Jared Goff is not up to the playoff challenge

Jared Goff is not up to the playoff challenge
Rams quarterback Jared Goff gets off a pass despite defensive pressure from Falcons linebacker Vic Beasley Jr. (Wally Skalij / Los Angeles Times)

The Rams' presence in these playoffs was a testament to the development of Jared Goff. The game itself became a reminder of how far he still has to go.

The second-year quarterback and the league-leading offense under his command vanished Saturday night, managing only a touchdown and two field goals in a 26-13 defeat to the Atlanta Falcons at the Coliseum that ended their season.


Goff was offered an education on how football in January is nothing like football in the preceding four months.

The field was a wreck. The stakes were higher, the emotions more intense. There were fewer openings and less time to throw. And Goff didn't have access to his greatest weapon, as the Falcons were determined to neutralize Todd Gurley.

The stage required Goff to be more than what he was in the regular season.

Goff was ready to get the Rams to this point. He wasn't ready to get them past it.


"We didn't do enough to win," Goff said.

As much as the Rams claimed their inexperience wouldn't be a factor here, Goff performed how a 23-year-old is expected to perform in a game of this magnitude.

Goff completed 62% of his passes in the regular season, but only 53% on this night, misfiring on 21 of his 45 throws. His completion percentage was under 50% for a majority of the game.

Of his 259 yards, 102 came in the Rams' final two possessions, after the Falcons scored a final touchdown that put the game out of reach.

Gurley's three longest runs accounted for the 73 of the most-valuable-player candidate's yards. His 11 other carries resulted in only 28 yards.

Goff failed to make up for that.

"We came in talking about tackling," Falcons coach Dan Quinn said. "Although they're prolific in throwing it, the run game has been a factor for them as well."

The Rams went three and out on their first two possessions, as Goff was sacked twice in the first four minutes of the game.

They played nearly eight minutes before finally registering a first down, predictably, on a run by a Gurley. But after three more pass attempts by Goff, the Rams had to punt again.

The Rams, who averaged 29.9 points per game in the regular season, were blanked in the opening quarter. Goff completed only one of five passes for three yards in the period.

"I think it took a little longer than usual to settle in," Goff said.

Gurley ran the ball only three times and didn’t catch any passes in the first quarter, a sign of how the Falcons were focused on preventing Goff from linking up with the team’s best player.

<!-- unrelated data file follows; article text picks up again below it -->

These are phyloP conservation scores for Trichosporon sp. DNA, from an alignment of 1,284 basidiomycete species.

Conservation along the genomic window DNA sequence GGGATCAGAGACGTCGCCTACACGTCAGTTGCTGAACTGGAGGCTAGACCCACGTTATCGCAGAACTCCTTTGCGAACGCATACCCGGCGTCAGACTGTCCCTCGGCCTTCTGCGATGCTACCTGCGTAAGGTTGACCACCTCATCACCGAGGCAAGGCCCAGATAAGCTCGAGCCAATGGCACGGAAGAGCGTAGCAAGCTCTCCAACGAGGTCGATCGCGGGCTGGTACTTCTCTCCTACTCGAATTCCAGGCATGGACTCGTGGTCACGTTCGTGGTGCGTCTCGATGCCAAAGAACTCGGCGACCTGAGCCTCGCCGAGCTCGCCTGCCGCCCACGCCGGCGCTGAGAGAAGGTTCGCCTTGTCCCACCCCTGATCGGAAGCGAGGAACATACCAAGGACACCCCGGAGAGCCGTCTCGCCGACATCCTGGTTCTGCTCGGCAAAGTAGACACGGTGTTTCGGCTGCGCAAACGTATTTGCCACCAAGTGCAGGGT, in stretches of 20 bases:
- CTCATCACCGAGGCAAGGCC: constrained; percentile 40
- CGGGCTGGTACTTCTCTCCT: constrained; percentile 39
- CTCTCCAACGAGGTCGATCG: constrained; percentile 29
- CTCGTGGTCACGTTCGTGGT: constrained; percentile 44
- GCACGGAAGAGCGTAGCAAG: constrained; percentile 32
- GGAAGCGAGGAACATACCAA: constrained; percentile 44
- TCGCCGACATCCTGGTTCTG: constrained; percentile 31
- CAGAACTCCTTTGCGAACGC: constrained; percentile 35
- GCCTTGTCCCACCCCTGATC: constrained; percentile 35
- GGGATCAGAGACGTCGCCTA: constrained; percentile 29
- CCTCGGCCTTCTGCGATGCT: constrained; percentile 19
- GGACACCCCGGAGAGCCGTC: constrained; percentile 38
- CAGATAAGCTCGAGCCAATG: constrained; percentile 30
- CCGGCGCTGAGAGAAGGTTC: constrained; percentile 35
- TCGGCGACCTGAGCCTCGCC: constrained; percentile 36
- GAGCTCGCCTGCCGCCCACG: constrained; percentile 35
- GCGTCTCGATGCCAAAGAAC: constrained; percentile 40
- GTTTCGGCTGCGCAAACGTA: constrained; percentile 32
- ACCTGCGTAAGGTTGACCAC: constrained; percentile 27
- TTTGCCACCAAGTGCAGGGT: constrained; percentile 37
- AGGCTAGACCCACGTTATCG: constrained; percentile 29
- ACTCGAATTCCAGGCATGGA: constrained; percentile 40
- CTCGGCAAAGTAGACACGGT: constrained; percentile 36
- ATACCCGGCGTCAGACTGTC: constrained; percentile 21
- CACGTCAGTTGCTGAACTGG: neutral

"They've got really athletic defensive players," Goff said. "Really fast, really athletic linebackers, and I think that can stop that a little bit."

The Rams were kept in the game by their defense, which limited the Falcons to six points in the first quarter. The Falcons had a 13-0 advantage at one point, but it could have been worse.

"That game could have gotten out of hand really quickly," Rams left tackle Andrew Whitworth said.

The Rams turned over the football on punt and kickoff returns.

“But when we got it, we didn’t seem able to find a way to get that first down to get us rolling,” Whitworth said.

The Rams narrowed the deficit to 13-7 with 2 minutes 40 seconds remaining in the first half, when Goff delivered a perfectly weighted 14-yard pass to Cooper Kupp in the back-left corner of the end zone.

Goff displayed his quality again when he connected with Robert Woods on a 38-yard pass later in the quarter. The deep ball positioned the Rams to add three points in the final seconds of the half and move to within 13-10.

"Had a little bit of momentum and came into halftime feeling good," Goff said.

But the Rams never completed the comeback. In fact, they barely touched the football.

The Falcons possessed the football for more than 13 minutes of the third quarter. Goff and the Rams had the football in their hands for fewer than two minutes.

"I'm sure that was part of their plan," Goff said. "They were running the ball well and they kept doing it."

And in the rare instances the Rams had the ball in the second half, Goff couldn’t move it.

"I think you attribute it to what Atlanta did defensively," Goff said.

None of this should take away from what Goff accomplished this season. He overcame a horrific rookie season and proved he was worthy of the investment the Rams made when they traded for the top overall pick of the 2016 draft to select him.

If Goff isn't already the face of the franchise, he will be soon. But he has to be more than that. He has to become a quarterback who can win the kind of game he lost Saturday night.

Follow Dylan Hernandez on Twitter @dylanohernandez